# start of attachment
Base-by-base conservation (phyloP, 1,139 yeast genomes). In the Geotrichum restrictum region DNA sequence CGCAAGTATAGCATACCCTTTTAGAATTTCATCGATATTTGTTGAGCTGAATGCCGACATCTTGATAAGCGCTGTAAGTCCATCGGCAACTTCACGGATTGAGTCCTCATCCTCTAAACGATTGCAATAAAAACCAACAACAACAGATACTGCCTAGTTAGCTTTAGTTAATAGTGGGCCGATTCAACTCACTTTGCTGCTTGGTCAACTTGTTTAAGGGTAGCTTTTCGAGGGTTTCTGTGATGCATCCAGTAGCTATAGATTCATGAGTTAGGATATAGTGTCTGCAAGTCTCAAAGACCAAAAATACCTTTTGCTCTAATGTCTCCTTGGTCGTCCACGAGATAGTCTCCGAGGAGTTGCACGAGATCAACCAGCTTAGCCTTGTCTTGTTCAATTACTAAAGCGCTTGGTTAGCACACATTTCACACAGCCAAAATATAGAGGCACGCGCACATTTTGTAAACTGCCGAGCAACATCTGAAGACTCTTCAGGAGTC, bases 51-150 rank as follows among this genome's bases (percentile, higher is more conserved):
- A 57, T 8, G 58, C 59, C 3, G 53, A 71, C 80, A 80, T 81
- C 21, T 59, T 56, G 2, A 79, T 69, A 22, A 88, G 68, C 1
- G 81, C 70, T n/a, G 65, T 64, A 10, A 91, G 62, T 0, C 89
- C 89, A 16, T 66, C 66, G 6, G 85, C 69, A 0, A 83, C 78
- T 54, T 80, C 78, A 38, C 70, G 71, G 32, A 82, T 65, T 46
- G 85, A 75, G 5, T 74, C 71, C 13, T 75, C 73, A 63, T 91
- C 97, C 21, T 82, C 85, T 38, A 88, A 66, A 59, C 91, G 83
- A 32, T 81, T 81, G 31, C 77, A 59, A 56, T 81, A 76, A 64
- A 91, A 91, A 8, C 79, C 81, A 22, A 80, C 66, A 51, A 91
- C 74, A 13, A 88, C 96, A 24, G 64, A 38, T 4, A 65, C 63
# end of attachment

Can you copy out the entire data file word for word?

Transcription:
Base-by-base conservation (phyloP, 1,139 yeast genomes). In the Geotrichum restrictum region DNA sequence CGCAAGTATAGCATACCCTTTTAGAATTTCATCGATATTTGTTGAGCTGAATGCCGACATCTTGATAAGCGCTGTAAGTCCATCGGCAACTTCACGGATTGAGTCCTCATCCTCTAAACGATTGCAATAAAAACCAACAACAACAGATACTGCCTAGTTAGCTTTAGTTAATAGTGGGCCGATTCAACTCACTTTGCTGCTTGGTCAACTTGTTTAAGGGTAGCTTTTCGAGGGTTTCTGTGATGCATCCAGTAGCTATAGATTCATGAGTTAGGATATAGTGTCTGCAAGTCTCAAAGACCAAAAATACCTTTTGCTCTAATGTCTCCTTGGTCGTCCACGAGATAGTCTCCGAGGAGTTGCACGAGATCAACCAGCTTAGCCTTGTCTTGTTCAATTACTAAAGCGCTTGGTTAGCACACATTTCACACAGCCAAAATATAGAGGCACGCGCACATTTTGTAAACTGCCGAGCAACATCTGAAGACTCTTCAGGAGTC, bases 51-150 rank as follows among this genome's bases (percentile, higher is more conserved):
- A 57, T 8, G 58, C 59, C 3, G 53, A 71, C 80, A 80, T 81
- C 21, T 59, T 56, G 2, A 79, T 69, A 22, A 88, G 68, C 1
- G 81, C 70, T n/a, G 65, T 64, A 10, A 91, G 62, T 0, C 89
- C 89, A 16, T 66, C 66, G 6, G 85, C 69, A 0, A 83, C 78
- T 54, T 80, C 78, A 38, C 70, G 71, G 32, A 82, T 65, T 46
- G 85, A 75, G 5, T 74, C 71, C 13, T 75, C 73, A 63, T 91
- C 97, C 21, T 82, C 85, T 38, A 88, A 66, A 59, C 91, G 83
- A 32, T 81, T 81, G 31, C 77, A 59, A 56, T 81, A 76, A 64
- A 91, A 91, A 8, C 79, C 81, A 22, A 80, C 66, A 51, A 91
- C 74, A 13, A 88, C 96, A 24, G 64, A 38, T 4, A 65, C 63